I can't even explain how loved we have felt over the last few weeks.  From my mom buying us grocery, to my sister helping us with some expenses, to a mysterious person paying the fees for my spring semester of MOPS, I have never felt so . . . seen.  Like people care about our family enough to see where we are and meet the needs we had without our even needing to ask.  I totally broke down and cried the other day, just because it is a good feeling - to be seen.

I want to thank you all for your encouraging words and prayers since I posted about our situation on the blog.  Sometimes I wonder if I should share some things, but I am so glad I did, because everyone's support has meant the world to me.

I just want say that through this short (Praise the Lord!) time, you all have inspired me to make sure that I am looking around me for those who might need encouragement.  Sometimes people try to hold it together when they are really incredibly worried and stressed, so you might not even realize someone needs kind words or a little help until you offer it.  Even if someone doesn't let on, those little gestures of love you give to someone have the power to turn a bad day into a knowledge that they are cared for - that someone sees them.  That is being the hands and feet of Jesus to those around you - a reminder of His love to those who know Him, and a glimpse of His grace to those who haven't met Him yet.  And that is a beautiful thing.

5 Thing I Want My Kids To Be Thankful For

With Thanksgiving coming up (tomorrow!), I've been thinking about how I want to teach my kids to be thankful to God for their blessings.  There are so many creative ways to do that, and maybe I'll compile a list of ideas at a future time, but today I just wanted to write about some things that I want my kids to be thankful for.  I think when we consistently demonstrate gratitude and talk to kids about specific blessings, they are more likely to be thankful for those things as they grow.

I want them to be thankful for Jesus, and what He did on the cross for us.  I think it is so fitting that a holiday all about being thankful to God falls right before the season where we celebrate the birth of His Son.  It is so important to me that I teach my kids about Jesus's sacrifice in coming to earth and dying for our sins (and rising again!), and I think Thanksgiving provides a great opportunity to refocus on that right before the Christmas craziness!

I want my kids to be thankful for living in America.  I still believe that America is the greatest nation on earth, with more opportunities and freedoms than any other place in the world.  It is an extraordinary blessing to be born and raised in such a country, that recognizes our God-given rights and has a rich heritage and history of being founded on biblical principles.  They also have the opportunity to control their own government, and not very many people can say that.  Only a small percentage of people in the world have what we have in this country, and I want my kids to know and appreciate that.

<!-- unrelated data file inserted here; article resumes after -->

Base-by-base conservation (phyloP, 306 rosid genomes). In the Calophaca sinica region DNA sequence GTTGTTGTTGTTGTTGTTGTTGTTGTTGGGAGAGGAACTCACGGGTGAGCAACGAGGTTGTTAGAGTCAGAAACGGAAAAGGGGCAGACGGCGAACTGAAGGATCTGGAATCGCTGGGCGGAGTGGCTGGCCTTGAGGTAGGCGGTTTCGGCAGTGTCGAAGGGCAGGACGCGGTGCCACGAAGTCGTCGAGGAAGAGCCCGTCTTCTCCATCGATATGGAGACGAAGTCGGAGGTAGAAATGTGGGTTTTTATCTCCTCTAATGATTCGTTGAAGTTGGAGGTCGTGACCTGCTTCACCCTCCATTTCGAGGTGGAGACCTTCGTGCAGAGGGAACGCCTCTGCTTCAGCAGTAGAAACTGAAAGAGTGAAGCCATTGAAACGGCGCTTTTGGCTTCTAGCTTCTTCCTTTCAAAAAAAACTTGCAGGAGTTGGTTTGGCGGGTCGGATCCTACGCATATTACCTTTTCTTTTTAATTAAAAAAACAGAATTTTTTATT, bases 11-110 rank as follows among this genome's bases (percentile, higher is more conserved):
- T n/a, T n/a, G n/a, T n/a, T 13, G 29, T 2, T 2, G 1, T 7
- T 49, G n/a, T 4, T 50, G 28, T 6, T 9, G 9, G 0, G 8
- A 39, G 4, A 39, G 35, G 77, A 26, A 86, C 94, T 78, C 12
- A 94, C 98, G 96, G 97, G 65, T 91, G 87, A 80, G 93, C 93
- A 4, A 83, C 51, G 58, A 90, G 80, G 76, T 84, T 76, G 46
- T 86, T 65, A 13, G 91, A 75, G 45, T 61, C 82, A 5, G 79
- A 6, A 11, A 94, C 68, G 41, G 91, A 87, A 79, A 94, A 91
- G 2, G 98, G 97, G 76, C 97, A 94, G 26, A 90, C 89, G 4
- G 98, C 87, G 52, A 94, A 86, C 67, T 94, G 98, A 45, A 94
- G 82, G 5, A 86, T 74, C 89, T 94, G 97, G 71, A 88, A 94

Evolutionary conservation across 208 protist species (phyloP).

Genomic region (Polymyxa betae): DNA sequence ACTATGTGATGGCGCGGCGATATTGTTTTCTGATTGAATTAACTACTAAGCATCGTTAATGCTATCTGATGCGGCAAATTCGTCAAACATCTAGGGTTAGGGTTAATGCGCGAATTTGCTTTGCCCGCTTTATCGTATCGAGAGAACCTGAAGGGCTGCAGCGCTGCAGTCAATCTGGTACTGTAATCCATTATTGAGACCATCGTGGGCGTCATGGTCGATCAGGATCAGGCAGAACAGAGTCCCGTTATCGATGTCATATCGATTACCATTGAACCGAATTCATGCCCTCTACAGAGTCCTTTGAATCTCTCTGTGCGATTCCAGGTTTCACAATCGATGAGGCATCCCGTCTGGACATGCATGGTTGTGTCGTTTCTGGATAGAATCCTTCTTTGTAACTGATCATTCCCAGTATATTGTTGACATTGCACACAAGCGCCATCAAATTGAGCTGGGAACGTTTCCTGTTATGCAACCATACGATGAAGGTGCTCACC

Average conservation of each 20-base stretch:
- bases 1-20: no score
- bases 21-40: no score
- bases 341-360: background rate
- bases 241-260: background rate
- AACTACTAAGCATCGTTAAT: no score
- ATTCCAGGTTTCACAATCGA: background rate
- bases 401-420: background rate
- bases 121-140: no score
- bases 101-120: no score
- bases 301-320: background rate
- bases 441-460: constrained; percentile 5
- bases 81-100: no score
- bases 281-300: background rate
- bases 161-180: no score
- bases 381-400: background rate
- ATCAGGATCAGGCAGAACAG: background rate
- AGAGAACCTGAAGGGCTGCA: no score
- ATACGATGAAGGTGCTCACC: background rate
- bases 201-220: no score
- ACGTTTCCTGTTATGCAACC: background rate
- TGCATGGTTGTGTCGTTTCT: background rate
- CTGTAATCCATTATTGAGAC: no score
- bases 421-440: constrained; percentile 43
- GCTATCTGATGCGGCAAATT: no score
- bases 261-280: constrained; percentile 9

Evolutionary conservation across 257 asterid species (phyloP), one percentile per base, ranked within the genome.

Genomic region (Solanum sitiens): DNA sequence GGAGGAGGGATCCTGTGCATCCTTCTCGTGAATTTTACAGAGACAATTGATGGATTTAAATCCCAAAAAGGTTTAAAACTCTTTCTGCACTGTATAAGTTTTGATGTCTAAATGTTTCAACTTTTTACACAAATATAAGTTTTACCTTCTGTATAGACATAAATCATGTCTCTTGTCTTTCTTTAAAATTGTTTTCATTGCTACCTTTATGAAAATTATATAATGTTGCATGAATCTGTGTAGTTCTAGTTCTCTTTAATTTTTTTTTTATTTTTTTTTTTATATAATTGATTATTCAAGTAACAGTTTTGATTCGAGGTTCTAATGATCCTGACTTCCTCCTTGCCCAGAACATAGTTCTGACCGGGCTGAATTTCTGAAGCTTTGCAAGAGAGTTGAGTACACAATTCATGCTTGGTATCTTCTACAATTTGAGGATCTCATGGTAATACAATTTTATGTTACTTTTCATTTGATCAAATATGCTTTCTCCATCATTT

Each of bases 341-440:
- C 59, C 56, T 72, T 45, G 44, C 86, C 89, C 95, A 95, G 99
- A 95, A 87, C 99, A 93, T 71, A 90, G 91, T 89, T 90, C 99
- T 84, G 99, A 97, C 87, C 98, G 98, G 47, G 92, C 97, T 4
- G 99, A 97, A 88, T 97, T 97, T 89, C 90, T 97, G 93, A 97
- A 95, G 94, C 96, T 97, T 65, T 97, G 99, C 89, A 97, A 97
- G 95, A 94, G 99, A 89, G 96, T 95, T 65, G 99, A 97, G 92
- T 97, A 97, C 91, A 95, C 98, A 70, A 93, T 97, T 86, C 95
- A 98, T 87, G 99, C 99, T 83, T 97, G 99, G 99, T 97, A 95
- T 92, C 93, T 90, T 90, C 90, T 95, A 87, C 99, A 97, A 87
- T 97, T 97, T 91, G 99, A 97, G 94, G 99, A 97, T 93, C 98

I want them to be thankful for their family, including their extended family.  For some it may be hard to be grateful for family, because although family members can be a source of some of the greatest blessings, they can also be involved in some of the deepest pains.  But God placed us in families for a reason, and it is a blessing to have living family and good family relationships.  Families are messy, but they are also priceless, and I want my kids to know how blessed they are to have a family that loves them.

I want my kids to be thankful for material blessings.  This is probably one of the most common categories of things that people might be thankful for on Thanksgiving, but it's important.  I heard a statistic that if you make more than $34,000 a year, you are in the top 1% of wage earners in the world. That is for individuals, not families, but it still puts things into perspective.  I want my kids to know what a blessing it is just to be warm and filled, because so many don't have even that.  Gratitude also promotes generosity, so I hope knowing how blessed they are in material ways will prompt them to also give to others.

I want them to be thankful for God's Word.  I wrote about this earlier this week, but the Bible is such a gift.  God's written word is what allows us to know about Him and to know Him personally.  I can't imagine not having it, and I want my kids to grow to love and be thankful for God's Word.

The first step in helping kids become grateful for the things that matter is to show that you are grateful for them.   It is so important to give thanksgiving to God for the things He has given us throughout the year, not just on Thanksgiving.  When we give thanks to God for our blessings in front of our kids, that genuine gratitude will rub off on them as well.


What are some things you are thankful for, and what do you want to pass on to your kids?

I hope you all have a wonderful Thanksgiving!

My June Cleaver Moment